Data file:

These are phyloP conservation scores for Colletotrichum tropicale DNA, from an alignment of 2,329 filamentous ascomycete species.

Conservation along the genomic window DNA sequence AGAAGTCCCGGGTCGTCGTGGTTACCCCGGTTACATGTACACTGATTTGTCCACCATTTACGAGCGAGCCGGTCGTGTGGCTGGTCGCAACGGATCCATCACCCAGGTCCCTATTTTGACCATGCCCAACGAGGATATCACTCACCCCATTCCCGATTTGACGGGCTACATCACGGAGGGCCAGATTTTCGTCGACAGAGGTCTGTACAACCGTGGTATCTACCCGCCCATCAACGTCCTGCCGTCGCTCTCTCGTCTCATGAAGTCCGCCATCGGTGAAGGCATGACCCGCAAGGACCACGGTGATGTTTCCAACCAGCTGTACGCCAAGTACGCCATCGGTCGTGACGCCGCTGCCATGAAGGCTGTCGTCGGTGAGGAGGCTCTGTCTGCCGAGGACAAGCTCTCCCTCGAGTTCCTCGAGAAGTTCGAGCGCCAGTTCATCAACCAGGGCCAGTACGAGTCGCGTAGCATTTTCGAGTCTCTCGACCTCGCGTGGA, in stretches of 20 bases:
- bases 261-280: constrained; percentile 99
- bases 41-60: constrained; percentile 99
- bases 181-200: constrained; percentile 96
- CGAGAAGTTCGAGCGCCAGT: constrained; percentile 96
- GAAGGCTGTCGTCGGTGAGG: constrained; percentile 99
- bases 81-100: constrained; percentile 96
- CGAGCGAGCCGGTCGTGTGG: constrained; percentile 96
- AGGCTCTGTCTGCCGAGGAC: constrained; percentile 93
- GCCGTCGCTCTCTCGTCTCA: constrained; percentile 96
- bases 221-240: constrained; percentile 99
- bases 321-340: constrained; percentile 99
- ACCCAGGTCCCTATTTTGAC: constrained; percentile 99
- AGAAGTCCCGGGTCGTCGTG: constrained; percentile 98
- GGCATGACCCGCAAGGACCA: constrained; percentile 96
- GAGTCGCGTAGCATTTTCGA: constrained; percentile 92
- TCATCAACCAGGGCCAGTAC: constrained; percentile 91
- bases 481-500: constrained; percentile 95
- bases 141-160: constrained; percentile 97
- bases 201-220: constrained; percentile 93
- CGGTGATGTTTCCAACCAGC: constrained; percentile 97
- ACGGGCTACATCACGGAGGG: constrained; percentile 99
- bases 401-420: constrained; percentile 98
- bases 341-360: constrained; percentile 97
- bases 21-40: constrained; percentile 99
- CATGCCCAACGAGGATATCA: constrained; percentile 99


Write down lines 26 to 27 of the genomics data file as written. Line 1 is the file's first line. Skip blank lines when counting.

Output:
- bases 21-40: constrained; percentile 99
- CATGCCCAACGAGGATATCA: constrained; percentile 99